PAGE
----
B&B Kamera 01 has certainly earned its place in my top three best hotel breakfast experiences. In no particular order, the other two that it shares this title with are the Taj Mahal Mumbai and the Rรถsler Haus here in Bavaria. So beyond tulips and coffee shops, Amsterdam is now a city that I associate with creamy chocolate cookies and the best breakfast.


unlearning what we know: how to fry an egg

The first recipe I want to share this year is like so many ones I've shared before - it really isn't a recipe at all. Instead it is an idea, a formula, a nudge to think about certain ingredients in certain ways. And this one in particular is about unlearning what we already know.

When I was in high-school my mind grew faster than my body. I never experience a physical growth-spurt, but I did go through several mental ones. I discovered the works of writers like Milan Kundera, Toni Morrison, Gabriel Garcia Marquez and Mary McCarthy. I discovered feminist theory and queer literature. I learned about performance art and deconstruction. I could actually feel my brain growing. There was so much that I hadn't known existed and once I did, I wanted to know it all.

I still remember a lot from this period in which I was really starting to learn about the world and my place in it. One of the things I remember most is the importance of unlearning. Gloria Steinem says it best: "The first problem for all of us, men and women, is not to learn but to unlearn."

Unlearning is how we are able to confront and overcome the prejudices that society has handed down to us. It is how we are able to really think what we want to think instead of what we are told to think. In many ways, it is how we learn and grow the most. It ends bad habits and destructive rhythms.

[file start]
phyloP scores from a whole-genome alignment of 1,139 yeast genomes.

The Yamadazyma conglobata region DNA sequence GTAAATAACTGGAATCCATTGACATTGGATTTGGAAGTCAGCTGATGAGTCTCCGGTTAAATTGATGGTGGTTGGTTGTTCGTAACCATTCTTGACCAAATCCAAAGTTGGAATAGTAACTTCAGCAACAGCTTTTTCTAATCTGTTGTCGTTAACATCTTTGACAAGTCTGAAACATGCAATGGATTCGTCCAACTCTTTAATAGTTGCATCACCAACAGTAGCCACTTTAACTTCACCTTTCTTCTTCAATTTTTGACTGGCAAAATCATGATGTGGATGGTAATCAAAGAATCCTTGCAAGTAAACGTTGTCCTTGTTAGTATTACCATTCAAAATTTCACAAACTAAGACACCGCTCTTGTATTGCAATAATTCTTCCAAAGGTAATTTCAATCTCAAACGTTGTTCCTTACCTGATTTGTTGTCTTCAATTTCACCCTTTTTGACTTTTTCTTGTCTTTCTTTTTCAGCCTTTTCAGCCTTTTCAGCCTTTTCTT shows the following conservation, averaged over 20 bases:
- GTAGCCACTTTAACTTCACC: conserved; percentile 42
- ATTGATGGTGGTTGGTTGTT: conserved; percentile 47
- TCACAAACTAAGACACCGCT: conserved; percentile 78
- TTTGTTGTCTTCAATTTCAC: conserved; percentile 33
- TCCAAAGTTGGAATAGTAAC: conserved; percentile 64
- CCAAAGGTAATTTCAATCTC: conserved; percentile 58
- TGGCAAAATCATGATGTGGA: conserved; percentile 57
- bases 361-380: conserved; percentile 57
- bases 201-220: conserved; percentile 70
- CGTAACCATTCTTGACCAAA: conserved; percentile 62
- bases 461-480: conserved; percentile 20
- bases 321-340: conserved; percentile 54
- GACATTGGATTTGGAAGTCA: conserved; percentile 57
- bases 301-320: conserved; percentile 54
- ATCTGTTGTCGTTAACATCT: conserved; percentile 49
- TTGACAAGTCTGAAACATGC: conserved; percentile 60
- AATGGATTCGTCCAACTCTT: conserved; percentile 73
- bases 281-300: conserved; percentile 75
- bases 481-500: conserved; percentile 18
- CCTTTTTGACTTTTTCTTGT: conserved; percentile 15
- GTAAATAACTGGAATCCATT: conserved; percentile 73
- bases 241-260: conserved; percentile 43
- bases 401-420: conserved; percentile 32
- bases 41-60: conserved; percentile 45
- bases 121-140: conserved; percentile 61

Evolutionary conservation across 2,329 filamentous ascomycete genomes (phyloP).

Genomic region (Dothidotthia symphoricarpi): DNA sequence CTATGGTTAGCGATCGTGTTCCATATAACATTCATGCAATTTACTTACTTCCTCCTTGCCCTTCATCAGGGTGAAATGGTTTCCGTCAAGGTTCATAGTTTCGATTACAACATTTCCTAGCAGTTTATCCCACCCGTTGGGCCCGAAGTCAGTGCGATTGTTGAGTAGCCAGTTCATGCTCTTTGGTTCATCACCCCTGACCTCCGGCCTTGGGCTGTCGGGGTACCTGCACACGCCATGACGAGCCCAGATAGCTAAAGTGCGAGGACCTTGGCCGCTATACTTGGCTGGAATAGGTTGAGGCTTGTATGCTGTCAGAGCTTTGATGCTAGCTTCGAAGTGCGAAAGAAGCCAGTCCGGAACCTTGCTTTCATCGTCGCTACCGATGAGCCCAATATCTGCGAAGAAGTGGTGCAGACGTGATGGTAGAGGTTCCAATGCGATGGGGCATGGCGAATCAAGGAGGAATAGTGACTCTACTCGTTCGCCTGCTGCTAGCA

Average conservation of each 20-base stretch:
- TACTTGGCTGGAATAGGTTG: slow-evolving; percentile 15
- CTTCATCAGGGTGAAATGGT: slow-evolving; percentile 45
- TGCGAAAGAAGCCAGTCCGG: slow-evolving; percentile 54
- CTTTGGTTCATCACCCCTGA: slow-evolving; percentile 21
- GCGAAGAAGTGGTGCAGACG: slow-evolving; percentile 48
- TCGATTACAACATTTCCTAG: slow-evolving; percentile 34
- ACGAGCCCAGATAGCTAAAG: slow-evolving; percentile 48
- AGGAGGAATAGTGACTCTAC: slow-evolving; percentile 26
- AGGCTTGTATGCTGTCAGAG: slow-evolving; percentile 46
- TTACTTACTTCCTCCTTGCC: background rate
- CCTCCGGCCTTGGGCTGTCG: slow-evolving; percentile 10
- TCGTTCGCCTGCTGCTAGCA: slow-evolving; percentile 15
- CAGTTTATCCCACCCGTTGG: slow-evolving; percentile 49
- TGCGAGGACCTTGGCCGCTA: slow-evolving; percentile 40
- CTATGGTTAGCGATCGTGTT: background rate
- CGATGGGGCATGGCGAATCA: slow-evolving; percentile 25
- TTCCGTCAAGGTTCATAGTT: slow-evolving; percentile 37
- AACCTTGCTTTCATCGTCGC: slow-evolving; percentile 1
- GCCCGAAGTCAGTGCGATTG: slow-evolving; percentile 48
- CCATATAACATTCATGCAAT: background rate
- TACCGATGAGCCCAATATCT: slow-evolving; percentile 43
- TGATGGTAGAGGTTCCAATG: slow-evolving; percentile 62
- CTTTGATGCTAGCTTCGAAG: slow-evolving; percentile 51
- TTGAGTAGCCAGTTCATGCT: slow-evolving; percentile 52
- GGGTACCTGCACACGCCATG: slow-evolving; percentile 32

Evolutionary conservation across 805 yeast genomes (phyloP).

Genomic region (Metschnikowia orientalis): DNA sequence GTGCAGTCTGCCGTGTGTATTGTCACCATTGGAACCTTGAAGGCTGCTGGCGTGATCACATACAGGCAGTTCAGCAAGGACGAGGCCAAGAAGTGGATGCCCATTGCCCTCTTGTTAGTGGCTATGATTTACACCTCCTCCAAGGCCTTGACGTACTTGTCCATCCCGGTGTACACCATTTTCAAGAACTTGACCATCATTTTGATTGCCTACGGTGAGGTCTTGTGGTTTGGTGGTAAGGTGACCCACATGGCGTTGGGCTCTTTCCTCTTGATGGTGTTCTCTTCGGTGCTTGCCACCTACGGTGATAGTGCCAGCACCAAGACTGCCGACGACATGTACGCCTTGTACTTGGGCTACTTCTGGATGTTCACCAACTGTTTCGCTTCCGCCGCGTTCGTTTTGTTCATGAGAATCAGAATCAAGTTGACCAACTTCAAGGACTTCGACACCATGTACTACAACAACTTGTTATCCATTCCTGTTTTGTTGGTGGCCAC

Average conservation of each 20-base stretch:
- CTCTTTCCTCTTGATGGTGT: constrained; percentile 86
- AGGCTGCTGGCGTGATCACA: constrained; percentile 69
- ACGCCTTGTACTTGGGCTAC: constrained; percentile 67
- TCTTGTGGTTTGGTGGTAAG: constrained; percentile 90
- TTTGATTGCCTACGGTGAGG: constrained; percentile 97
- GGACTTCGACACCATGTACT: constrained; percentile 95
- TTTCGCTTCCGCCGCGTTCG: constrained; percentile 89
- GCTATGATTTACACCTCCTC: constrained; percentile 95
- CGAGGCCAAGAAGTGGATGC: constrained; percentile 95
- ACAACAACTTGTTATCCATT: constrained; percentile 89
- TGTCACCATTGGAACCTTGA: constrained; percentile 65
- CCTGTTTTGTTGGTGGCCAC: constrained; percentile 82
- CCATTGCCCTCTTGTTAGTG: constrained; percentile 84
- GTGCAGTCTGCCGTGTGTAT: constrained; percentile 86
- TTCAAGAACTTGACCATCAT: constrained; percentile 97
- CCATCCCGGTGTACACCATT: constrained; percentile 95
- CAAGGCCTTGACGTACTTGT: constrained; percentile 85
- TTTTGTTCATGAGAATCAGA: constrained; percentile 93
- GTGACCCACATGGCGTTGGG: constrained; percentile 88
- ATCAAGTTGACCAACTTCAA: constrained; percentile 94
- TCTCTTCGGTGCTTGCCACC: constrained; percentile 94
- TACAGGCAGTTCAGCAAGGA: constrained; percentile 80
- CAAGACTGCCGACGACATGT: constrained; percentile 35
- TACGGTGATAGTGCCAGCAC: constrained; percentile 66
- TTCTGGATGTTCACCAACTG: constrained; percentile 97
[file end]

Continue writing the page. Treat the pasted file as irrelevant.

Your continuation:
Like many things, I don't remember ever learning how to fry an egg. I just knew. I had watched my family fry eggs. I had watched staff at dinners fry em'. It is something that you know and not necessarily that you learn. However, cooking is no different than other things we do and know. Sometimes the greatest lessons are to be found in unlearning what we know as opposed to learning something "new".

For years I mindlessly fried eggs without ever thinking about how I was frying them. Pan on stove. Temperature to medium-high. A smudge of Butter. Or, maybe some olive oil. Butter melts. Shake pan to make sure it is evenly coated. Crack an egg into the pan. Fry. It was even less mindless than setting an alarm clock. With an alarm clock you at least have to think about what time you want to wake up. Frying an egg, I didn't have to think about anything. 

But what about frying an egg in a pan that starts off completely cold? This technique/formula/suggestion comes from Sarah's very thoughtful and delicious blog: The Yellow House. I read her stories like I read her recipes. They are suggestions for how to live well, how to eat well, how to think well, and how to write well.